Oxford promises to kick off ‘EV revolution’ with energy superhub

The project will initially electrify 10% of Oxford City Council’s fleet and build a 50-charger public network

Oxford City Council has received the first electric vehicles (EVs) to form part of the “Energy Superhub Oxford” (ESO), a project which aims to decarbonise power, heat and transport across the city.

In its first stage, the initiative will electrify 10% of the council’s fleet and build a 50-charger public superhub to create ‘the world’s most powerful charging network’.

The council plans to have 25% of its 330-vehicle fleet electrified by 2023. The vehicles have been funded by ESO, a three-year, £41 million project announced last year which has received £10 million in grants from the UK Government.

To kickstart the city’s switch to EVs, Pivot Power will deliver up to 25MW of power via an eight-kilometre private wire network around the south of Oxford.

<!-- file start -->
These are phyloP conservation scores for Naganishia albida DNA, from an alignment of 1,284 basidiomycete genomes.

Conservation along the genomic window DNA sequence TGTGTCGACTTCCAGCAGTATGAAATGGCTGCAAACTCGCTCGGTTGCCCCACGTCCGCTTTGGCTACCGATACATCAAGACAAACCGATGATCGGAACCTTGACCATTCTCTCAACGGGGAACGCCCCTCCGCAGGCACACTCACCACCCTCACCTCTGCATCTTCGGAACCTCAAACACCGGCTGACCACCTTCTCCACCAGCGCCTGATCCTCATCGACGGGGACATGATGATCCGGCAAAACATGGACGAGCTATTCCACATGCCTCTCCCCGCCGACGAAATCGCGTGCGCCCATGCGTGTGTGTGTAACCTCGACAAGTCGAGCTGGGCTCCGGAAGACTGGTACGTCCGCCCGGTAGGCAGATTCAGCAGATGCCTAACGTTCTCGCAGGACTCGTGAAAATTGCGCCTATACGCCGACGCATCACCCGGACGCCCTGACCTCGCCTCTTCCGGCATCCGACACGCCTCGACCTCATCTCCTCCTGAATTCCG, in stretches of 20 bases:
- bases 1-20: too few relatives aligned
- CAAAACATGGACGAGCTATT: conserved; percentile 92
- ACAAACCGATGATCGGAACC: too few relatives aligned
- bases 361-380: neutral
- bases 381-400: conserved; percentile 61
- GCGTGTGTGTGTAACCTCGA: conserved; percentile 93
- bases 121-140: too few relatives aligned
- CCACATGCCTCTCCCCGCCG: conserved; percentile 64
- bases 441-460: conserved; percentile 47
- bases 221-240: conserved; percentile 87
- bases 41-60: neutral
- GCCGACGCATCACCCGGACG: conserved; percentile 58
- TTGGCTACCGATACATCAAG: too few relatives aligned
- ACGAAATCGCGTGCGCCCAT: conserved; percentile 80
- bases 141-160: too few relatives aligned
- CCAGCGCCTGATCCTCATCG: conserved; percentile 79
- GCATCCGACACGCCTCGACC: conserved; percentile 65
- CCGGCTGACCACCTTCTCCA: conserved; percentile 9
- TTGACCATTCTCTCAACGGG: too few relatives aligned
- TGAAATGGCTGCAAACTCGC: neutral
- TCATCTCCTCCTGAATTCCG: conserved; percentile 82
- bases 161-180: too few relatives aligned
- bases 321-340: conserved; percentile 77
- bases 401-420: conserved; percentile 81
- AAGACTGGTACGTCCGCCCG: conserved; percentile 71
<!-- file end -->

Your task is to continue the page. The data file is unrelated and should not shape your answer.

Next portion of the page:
Tom Hayes, Cabinet Member for Zero Carbon Oxford of Oxford City Council, said: “Energy Superhub Oxford gives Oxford strengths that no other city currently has. The world’s most powerful charging network and the world’s largest-ever hybrid battery and as a result, we can accelerate our EV charging infrastructure for businesses and residents.”

Rob Saunders, Deputy Challenge Director, Prospering from the Energy Revolution, UK Research and Innovation added: “Clean energy, delivered across smart and efficient local networks will play a major role in achieving the UK’s net zero goals by 2050.”

The project is led by Oxford City Council and Pivot Power and includes Habitat Energy, Invinity Energy Systems, Kensa Contracting and the University of Oxford.

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